Same-sex marriage and rights for Saudi women: why 2017 wasn’t all that bad
Peter Beech Freelance journalist
2017: the year Hurricane Harvey raged, Brexit bit and a 13-tonne fatberg was found floating in an east London sewer. Good riddance to bad rubbish, right? Not so fast. While the last term seems to have rivalled 2016 — AKA the Year of Celebrity Deaths — for sheer misery, a closer look reveals it wasn’t all bad. Here are some reasons to be cheerful you may have forgotten:
Humans are living longer than ever. Thanks to regenerative medicine, organ replacement, gene therapy and other brain-busting breakthroughs, humans are living longer than ever before. If we can make the necessary adjustments in elderly care, the next few decades could be an unprecedentedly comfortable time to grow old.
More people are entering the global middle class. An average of 160 million people are set to join the middle class every year for the next five years. That’s a hell of a lot of lattes. Soon, in fact, the middle class will account for a majority of the global population, and a third of its economy — with more lifted out of poverty than ever before.
There are more women technology CEOs than ever. There are more women in executive positions than at any time in history, says the 2016 Bloomberg Pay Index — with tech giants such as IBM, Xerox and Yahoo all recently helmed by women. The picture isn’t entirely cheery, however: the total of 27 female CEOs among S&P 500 companies — though a record high — is still a fairly dismal showing.
Saudi women are hitting the road. With the Saudi Arabian government lifting its ban on women at the wheel, a fleet of first-time female drivers will appear from 2018. Not only that, women will be permitted to go to sporting events (with their families), while girls can now take classes in physical education and play sport at schools. It’s not all good news in the Gulf country, though: though Saudi Arabia’s archaic male guardianship system has been relaxed this year, it remains largely in place for the foreseeable future.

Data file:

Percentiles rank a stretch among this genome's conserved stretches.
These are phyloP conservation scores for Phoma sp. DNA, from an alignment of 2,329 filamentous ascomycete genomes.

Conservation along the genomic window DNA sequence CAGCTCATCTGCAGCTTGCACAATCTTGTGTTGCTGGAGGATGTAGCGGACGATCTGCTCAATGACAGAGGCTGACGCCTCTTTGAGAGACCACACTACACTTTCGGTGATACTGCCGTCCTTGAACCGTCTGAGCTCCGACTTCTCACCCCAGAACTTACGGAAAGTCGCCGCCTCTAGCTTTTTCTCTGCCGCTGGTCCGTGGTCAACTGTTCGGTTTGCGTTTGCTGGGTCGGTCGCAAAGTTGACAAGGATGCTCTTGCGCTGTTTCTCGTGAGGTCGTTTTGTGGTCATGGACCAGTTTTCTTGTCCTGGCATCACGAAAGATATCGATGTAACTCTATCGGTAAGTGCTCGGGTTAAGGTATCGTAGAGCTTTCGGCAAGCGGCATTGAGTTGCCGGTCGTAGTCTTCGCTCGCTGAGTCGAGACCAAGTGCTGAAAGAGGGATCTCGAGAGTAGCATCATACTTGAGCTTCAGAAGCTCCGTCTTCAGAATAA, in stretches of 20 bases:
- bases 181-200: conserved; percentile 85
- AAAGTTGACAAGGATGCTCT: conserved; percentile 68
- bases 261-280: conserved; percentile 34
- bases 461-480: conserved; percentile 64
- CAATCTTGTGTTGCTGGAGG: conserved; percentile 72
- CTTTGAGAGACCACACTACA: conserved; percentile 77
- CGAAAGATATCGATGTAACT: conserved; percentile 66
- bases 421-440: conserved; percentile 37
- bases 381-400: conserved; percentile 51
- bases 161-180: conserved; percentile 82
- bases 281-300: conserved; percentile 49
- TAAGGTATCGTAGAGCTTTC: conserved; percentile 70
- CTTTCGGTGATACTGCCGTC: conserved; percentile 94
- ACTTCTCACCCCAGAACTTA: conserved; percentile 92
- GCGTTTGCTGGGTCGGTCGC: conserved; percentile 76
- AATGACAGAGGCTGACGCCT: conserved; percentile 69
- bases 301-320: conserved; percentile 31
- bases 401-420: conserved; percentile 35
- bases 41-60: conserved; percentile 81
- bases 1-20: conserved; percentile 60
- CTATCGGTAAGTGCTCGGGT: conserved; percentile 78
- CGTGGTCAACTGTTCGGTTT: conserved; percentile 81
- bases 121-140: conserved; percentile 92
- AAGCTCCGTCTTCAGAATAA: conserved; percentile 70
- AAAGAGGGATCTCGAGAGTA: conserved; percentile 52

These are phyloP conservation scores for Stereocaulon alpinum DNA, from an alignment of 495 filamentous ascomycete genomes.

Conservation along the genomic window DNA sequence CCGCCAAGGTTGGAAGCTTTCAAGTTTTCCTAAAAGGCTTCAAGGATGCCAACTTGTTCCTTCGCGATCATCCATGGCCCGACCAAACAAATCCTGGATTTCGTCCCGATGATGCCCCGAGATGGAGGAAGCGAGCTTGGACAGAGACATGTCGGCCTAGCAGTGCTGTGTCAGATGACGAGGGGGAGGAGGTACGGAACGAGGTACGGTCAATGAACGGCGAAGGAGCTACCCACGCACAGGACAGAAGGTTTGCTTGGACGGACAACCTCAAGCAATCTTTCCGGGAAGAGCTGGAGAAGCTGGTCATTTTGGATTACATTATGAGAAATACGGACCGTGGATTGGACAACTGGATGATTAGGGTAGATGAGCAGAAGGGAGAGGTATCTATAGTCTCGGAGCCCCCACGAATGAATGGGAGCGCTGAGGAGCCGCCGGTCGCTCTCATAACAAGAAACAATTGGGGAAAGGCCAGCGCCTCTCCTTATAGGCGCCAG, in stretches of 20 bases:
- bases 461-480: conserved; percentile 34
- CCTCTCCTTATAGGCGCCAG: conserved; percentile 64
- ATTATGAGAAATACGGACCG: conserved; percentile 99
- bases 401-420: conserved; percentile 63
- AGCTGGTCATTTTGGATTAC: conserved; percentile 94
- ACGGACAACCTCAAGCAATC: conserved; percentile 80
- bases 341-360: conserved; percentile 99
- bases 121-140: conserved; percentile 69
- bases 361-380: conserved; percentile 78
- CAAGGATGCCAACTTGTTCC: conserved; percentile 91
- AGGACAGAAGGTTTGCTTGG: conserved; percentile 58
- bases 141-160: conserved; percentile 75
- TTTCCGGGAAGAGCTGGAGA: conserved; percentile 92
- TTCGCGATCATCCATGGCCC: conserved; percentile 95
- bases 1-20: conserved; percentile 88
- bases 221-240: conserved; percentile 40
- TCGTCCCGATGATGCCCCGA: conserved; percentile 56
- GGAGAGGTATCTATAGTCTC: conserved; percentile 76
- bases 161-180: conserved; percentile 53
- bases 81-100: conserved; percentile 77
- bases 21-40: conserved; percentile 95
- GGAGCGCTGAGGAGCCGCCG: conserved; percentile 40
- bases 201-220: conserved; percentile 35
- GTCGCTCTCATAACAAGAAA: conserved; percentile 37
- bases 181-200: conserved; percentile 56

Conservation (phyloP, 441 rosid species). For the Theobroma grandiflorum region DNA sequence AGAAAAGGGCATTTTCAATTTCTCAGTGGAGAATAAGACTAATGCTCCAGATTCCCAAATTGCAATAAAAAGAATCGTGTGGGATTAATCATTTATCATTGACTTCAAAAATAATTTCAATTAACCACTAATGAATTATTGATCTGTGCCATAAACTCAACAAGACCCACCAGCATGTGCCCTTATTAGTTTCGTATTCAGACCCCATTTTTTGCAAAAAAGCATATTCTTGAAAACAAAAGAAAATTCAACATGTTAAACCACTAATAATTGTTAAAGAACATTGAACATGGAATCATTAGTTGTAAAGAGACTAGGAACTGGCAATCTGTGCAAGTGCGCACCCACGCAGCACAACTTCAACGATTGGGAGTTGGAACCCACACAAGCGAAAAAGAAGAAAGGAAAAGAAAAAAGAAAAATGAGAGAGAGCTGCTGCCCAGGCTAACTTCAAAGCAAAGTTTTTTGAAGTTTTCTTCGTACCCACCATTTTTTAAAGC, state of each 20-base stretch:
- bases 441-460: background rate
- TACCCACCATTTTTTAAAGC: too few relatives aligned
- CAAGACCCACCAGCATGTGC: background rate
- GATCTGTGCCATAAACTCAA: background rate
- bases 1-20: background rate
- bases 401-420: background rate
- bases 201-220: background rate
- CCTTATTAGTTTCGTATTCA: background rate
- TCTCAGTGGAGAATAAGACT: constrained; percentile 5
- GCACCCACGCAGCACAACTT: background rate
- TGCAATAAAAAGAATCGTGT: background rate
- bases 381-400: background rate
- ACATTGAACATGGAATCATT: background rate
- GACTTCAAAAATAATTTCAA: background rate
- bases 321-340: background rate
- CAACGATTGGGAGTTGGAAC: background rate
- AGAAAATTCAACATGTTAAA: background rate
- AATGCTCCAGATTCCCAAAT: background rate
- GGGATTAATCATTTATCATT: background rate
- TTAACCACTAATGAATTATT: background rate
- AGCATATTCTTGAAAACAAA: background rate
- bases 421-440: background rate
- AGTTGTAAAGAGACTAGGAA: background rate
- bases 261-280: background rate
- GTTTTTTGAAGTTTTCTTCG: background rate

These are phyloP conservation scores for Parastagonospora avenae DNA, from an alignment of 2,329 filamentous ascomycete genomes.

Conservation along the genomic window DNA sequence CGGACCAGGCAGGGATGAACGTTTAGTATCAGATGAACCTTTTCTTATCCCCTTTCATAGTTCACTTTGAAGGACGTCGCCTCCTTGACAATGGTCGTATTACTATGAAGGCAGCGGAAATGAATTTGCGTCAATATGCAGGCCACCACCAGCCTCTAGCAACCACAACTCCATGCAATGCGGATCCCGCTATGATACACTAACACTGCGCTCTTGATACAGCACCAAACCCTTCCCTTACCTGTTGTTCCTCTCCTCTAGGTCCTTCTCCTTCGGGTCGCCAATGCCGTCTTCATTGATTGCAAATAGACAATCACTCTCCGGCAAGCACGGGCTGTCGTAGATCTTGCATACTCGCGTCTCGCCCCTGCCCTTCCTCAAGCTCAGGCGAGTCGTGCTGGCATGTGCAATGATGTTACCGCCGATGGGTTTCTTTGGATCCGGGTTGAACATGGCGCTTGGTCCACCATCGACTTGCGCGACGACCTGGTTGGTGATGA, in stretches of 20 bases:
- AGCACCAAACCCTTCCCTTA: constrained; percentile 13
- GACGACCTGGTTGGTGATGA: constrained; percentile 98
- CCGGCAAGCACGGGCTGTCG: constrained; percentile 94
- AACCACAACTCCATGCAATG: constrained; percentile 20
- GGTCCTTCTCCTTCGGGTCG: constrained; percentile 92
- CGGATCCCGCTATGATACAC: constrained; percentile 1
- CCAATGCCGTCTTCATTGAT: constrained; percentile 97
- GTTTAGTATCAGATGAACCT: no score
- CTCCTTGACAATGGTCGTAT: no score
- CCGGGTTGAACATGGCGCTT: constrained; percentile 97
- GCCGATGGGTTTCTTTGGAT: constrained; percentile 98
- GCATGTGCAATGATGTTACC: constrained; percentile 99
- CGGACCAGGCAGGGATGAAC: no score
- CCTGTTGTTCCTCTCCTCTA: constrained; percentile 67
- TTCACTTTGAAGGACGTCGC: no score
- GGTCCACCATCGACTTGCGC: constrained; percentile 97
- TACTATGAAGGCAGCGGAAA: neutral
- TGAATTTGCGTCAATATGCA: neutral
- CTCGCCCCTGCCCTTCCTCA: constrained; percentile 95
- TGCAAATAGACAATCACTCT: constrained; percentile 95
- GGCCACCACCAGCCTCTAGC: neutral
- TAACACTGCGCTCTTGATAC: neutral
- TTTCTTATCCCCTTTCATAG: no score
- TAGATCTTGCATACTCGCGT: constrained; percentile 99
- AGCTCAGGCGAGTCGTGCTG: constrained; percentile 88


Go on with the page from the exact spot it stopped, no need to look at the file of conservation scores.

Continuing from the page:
Big gains for health. The year’s big news in health was the creation of a new malaria vaccine. Given that the World Health Organization reported 212 million cases of the illness in 2015, the drug could be a life-changer. Also, 2017 featured the lowest number of polio cases ever, while scientists studying Huntington’s disease hailed a “game-changing” breakthrough after an experimental drug seemed to lower toxic proteins in the brain. But the cherry on the cake was Johnson and Johnson’s announcement of early tests of a possible HIV vaccine. Though still in development, a drug that shields against the virus could save millions of lives a year.
Boko Haram gave us our girls back. Or some of them anyway. Three years after the militant group kidnapped 276 Nigerian schoolgirls, 82 were released in exchange for five Boko Haram leaders. Some went back to school this autumn, while two even visited the White House. Sadly, almost 200 remain in captivity.
Australia voted in favour of gay marriage — and it wasn’t the only country to do so. In Austria, same-sex marriages were declared legal after its supreme court found that denying marriage licences due to gender was discriminatory. Germans voted in favour of legalization in June, while Malta’s parliament returned a vote of 67 to 1 in favour. After years of debate in parliament and the media, Australia became the 24th country worldwide to recognize same-sex marriage, and held its first ceremonies in December.
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Lots of countries are joining the fight against climate change. China announced it was committing $361 billion to clean energy in the years up to 2020, and took steps towards banning petrol-powered cars and tightening emissions standards — good news for everyone, given that country that is still the largest emitter of greenhouse gases. India, the UK and France, meanwhile, all unveiled plans to ban petrol cars in the near future. Ireland went one better by announcing a complete divestment from fossil fuels, and putting up a $1 billion incentives pot for organizations that opt to go renewable. Best of all, though, was the example of Costa Rica, which ran on renewable energy for over 300 days this year.
#MeToo appears to have worked, according to a study. Since allegations of sexual misconduct against film producer Harvey Weinstein went public, thousands of women have come forward on social media to disclose their experiences of sexual assault and harassment. Protest marches have taken place all over the world, and it seems that progress is finally being made. Time Magazine declared the “Silence Breakers” — including actors Rose McGowan, Terry Crews and Ashley Judd, who went public about sexual harassment — as a collective 2017 Person of the Year.
See — perhaps 2017 wasn’t so bad, after all. In 2018, if the temperature soars, the economy wobbles or the London fatberg announces a run for president, cling to this: behind the scenes, in a few key areas, human beings are still bravely staggering forward.
Originally published at www.weforum.org.